Call out for suggestions!

-- Last Updated: Aug-04-15 4:55 PM EST --

Basically a beginner - but a 6'-4" 290 lb beginner with a 42" waist, and a right hip replacement - that just cant seem to accept the idea of staying off the water!
Multiple avenues of kayaking to explore - fishing, adventure, smooth, choppy, etc etc.
Want to purchase a good all around "Big Man" kayak.
Purchased a used "on top" 16' but was a little top heavy for it - and was pretty old - but figured out I want to pursue a better kayak.

Talk to me - where can I start?

demo demo demo used used used
This isn’t a bad place to start, and you can search the archives for big guy kayaks (seems there was just another thread on the topic). Some of your decision will be based on the type of paddling you like to do most, and compromising on the type of paddling you like to do only less. For example, a sit on top kayak facilitates fishing best, but if your main goal is coastal touring in conditions, you probably want a sit inside kayak.

I’d start by getting boat models here, sure. But I’d find my local outfitter, see what they have, and whether you can try out some of their boats. A GOOD local outfitter (no big boxes like REI or Dick’s) can probably help you more than anyone here.

Once you’ve demoed and narrowed down your choices or type of paddling, shop this site’s classifieds and other outlets for used boats. Given your size you may have less luck, but it’s a good place to start and to save money.

solo canoe
Have you thought about a solo canoe?

Second the solo canoe to possibly
try out. I run a Wenonah Vagabond Solo with low, sliding tractor seat and a long Greenland double paddle and it works fine. Easier to get in and out of than a yak, easy to access equipment, and more weight capacity. Also use a line from the bow to me to help me pull my but off the seat. Bit slower that a narrow yak and windy days are a challenge if its over 15 though. Just thoughts, R

Greatr advise !
Never thought of a solo canoe for my water activity - makes sense.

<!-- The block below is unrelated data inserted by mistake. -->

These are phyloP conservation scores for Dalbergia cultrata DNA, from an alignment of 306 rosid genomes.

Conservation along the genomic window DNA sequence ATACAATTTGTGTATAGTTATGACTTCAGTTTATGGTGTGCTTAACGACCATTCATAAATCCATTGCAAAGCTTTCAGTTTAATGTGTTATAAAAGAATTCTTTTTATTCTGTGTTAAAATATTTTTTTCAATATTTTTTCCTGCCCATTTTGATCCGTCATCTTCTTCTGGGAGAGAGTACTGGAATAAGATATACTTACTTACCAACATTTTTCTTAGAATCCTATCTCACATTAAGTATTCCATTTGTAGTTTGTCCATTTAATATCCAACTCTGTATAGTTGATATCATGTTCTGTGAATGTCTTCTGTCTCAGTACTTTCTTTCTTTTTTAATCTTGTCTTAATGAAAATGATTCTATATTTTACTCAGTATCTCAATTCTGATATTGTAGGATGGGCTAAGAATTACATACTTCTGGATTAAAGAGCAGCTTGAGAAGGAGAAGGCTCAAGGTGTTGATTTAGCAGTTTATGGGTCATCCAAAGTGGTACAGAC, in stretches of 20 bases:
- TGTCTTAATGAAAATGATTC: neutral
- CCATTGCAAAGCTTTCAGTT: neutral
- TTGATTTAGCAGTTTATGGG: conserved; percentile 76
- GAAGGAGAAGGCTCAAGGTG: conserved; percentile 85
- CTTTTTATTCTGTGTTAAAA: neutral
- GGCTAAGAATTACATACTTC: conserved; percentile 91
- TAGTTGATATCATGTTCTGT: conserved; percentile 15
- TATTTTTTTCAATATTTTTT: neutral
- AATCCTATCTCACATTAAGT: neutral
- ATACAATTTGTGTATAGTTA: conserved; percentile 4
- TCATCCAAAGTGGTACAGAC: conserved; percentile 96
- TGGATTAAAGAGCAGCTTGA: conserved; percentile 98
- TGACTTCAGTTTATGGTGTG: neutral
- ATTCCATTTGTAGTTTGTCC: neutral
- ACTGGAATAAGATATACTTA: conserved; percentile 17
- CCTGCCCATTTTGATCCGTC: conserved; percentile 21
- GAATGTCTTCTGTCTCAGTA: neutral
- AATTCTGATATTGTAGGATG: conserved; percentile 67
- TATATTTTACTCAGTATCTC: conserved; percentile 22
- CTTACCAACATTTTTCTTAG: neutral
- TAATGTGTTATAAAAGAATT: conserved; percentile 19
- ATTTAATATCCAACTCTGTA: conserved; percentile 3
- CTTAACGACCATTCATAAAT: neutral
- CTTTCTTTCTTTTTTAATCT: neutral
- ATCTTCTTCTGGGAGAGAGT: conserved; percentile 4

Appreciate the comments -

One that fits.
If you are able to, take a look at Current Designs Isle. Not only should the Isle fit you, it’s a fast and very maneuverable kayak.

Kayak was first thought
I live VERY close to the Nanticoke River off of the Chesapeake Bay - the river can become quite choppy in a short amount of time - this is why I was leaning torwards the kayak initially - a little more control and faster - however off the Nanticoke are many many creeks that are beautiful to explore and much calmer - hence where the solo canoe would come in handy.

Split decision - Think visiting the local outfitter is a good call - need to sit in - paddle - different waters to see what best fits my size and needs.

much of it comes down to
the type of waters you’d like to paddle. I know if I only paddled flatwater, a canoe would be my choice.

Check this current ongoing thread that appears to be relevant to your question:

Sit On Top
I think at your size, weight and with a replacement hip, you’d have a hard time with the small cockpit of a touring Sit Inside (SIN) kayak. Although Sit On Tops (SOTs) are slower they are super stable, unsinkable and capable of handling all sorts of water.

Take a look at the Wilderness Systems Ride 135…

A WS Tarpon 160 SOT is a relatively

– Last Updated: Aug-06-15 11:56 AM EST –

fast, comfortable boat you can easily mount and dismount. The only drawback is its weight. 85 lbs.
Has a 350 lb capacity.
The Native Manta Ray 14 is another very good boat.I see they now have a wheel on the stern which is a great idea for moving it on land.
I have paddled both and own the Tarpon, my go anywhere , do anything boat.

Agree With SOT Recommendation…

– Last Updated: Aug-06-15 1:59 PM EST –

I have gone through a lot of SIKs but have found my SOTs to be the pretty darn versatile both for beginners and more advanced folks.

Personally, I use my SOT mostly for saltwater fishing, in some textured conditions and tidal rips. But I have also use it for my annual weeklong island camping/fishing trips in Boston Harbor islands. The right SOT can do a lot.

One of the major (and more legitimate) complaints about the SOT is that it is slower that than touring SIKs. So obstensibly, one would be harder pressed to keep up in group paddles (if you are into that). But, according to my GPS/fishfinder, I can paddle my Scupper Pro at 3.5-4 MPH, without exerting myself in relative mild conditions. That speed was the probably the usual (or even higher) for some of the groups I paddled with earlier in my paddling experience. So, "keeping up" should not be a problem as long as you are not trying to hang with a group of overt (or covert) competitive types.


How about a 14’ Wilderness Pungo
They have a large cockpit, 350# capacity, are fast for a rec boat and you can get a skirt for it to keep dry.

The Pungo 140 is a very good boat for

– Last Updated: Aug-07-15 9:30 PM EST –

the reasons stated. My concern for you would be getting that hip in and out of the boat.
I have a bum right leg with a mind of its own. Getting in the Pungo is easy; getting out is called a wet exit.